A Letter of Resistance

In early December of 1967 at the Lutheran Church of St. John the Evangelist in Brooklyn, New York, the Rev. Richard John Neuhaus presided at a service of conscience and hope. At that service more than 200 young men walked to the altar to deposit their draft cards in the offering plates, declaring their disaffiliation with the Selective Service system and their determination to resist being conscripted to fight in the war in Vietnam. I was one of those men.

After my second year as a divinity student at Princeton Theological Seminary, I engaged in a rite of passage following in the footsteps of many other young people. After purchasing a cheap ticket to Luxembourg, I hitchhiked my way through Europe and the British Isles, also traveling across North Africa. As the 6-Day War ended, I was on the beach in Tunisia preparing to leave for Italy. It was a beautiful day, the Mediterranean was warm and inviting, and I was thinking about my long-time friend, George Fry, who had been drafted into the Army and was somewhere in Vietnam. He’d left his young wife behind and dutifully answered the call, and I was sitting in the sun, aware that I was safe yet feeling very conflicted.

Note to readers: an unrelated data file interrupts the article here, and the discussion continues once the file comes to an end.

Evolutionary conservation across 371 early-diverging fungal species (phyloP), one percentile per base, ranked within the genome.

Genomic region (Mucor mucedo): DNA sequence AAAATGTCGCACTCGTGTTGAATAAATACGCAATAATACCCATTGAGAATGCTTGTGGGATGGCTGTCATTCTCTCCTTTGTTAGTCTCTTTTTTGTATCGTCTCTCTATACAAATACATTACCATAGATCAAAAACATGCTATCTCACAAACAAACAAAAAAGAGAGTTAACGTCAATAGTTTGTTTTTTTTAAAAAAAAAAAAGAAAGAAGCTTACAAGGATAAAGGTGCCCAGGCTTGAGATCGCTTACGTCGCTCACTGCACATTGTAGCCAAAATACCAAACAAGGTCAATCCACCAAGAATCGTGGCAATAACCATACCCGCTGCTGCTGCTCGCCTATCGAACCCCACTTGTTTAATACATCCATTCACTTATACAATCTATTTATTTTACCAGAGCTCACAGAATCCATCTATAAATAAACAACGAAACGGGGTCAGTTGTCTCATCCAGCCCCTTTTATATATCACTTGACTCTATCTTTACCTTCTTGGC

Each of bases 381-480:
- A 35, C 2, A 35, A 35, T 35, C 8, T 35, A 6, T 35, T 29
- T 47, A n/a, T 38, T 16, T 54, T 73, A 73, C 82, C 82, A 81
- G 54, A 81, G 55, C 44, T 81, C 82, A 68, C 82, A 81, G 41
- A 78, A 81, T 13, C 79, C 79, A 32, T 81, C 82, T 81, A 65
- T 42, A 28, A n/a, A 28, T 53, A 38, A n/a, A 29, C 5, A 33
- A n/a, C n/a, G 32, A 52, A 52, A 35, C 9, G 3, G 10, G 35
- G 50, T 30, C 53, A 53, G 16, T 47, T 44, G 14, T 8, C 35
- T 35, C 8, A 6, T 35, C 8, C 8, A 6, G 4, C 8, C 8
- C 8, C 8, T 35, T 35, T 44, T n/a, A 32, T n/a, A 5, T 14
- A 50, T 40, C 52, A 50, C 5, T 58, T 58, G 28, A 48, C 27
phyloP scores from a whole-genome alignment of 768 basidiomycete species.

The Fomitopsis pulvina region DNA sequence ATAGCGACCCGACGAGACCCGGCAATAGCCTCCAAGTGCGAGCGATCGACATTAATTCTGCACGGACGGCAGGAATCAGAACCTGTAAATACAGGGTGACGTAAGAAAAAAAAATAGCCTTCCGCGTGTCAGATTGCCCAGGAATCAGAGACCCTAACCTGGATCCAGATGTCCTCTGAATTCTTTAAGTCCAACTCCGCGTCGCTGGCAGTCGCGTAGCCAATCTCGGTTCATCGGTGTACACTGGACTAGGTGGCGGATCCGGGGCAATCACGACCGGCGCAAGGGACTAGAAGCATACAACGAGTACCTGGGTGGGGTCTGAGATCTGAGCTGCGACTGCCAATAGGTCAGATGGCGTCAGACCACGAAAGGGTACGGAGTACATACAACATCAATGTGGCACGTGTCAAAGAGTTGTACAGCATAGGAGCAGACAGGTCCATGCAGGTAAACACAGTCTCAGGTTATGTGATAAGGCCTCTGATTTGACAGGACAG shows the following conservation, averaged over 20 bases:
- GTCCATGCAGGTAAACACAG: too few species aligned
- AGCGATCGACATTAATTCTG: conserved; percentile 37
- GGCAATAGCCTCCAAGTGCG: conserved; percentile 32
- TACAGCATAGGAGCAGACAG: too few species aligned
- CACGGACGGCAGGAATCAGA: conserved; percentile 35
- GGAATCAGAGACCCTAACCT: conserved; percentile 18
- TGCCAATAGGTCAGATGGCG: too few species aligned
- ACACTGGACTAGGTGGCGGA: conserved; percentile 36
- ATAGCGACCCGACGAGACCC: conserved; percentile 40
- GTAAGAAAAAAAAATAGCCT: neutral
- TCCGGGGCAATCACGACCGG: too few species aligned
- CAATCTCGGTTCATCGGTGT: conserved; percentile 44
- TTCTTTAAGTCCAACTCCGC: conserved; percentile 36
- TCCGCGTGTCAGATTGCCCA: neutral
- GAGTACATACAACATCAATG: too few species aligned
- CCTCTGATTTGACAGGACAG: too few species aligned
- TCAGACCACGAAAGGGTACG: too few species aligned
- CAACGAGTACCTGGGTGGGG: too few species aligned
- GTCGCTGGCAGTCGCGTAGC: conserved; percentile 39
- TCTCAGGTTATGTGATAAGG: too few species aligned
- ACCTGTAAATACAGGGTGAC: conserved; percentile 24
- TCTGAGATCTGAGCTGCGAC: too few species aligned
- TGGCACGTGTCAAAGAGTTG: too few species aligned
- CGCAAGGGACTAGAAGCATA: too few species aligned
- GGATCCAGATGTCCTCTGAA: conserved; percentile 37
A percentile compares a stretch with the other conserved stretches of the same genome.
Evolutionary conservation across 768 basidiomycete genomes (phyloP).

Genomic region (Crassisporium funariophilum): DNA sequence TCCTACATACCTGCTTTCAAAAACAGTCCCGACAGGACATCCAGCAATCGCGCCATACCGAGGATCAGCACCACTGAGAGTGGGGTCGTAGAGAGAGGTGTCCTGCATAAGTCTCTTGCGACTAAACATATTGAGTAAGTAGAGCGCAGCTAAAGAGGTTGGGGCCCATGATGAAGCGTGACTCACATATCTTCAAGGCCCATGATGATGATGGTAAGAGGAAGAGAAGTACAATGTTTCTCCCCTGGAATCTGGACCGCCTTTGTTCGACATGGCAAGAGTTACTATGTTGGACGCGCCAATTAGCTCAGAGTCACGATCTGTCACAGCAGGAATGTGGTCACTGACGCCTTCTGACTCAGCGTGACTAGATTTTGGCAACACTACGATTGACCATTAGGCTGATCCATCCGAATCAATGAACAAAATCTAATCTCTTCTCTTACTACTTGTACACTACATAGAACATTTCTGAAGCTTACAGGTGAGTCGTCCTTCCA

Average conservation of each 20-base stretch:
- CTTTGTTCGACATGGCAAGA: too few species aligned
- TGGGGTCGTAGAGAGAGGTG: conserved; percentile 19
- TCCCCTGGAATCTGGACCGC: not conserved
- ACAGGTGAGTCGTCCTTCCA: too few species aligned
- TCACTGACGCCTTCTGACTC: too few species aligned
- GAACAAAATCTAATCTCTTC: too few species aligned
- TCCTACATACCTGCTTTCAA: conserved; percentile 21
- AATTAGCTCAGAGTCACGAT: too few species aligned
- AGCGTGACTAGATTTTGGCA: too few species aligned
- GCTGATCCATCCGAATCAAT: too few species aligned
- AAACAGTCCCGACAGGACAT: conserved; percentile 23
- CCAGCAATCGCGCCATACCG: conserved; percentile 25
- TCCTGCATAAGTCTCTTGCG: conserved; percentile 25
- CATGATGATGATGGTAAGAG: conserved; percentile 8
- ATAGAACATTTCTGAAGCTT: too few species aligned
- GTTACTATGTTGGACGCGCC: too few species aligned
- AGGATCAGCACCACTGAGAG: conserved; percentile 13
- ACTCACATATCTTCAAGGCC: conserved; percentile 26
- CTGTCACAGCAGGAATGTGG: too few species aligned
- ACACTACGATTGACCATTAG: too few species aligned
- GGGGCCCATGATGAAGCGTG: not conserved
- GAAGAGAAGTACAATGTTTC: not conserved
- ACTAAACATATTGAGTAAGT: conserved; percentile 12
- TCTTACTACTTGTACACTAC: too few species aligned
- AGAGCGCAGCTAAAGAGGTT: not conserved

On my travels in Europe, especially in France, I’d taken rides with many people who were against the war. France had had it’s own unfortunate experience in Vietnam, and the people I spoke with couldn’t understand why we were there. And I found that parroting the reasons usually given….the domino theory of the spread of communism being the most popular….were not compelling. This exposure to world public opinion which had not reached me at home, weighed heavily on me and upon my return I began in earnest to study the history of our involvement in this conflict.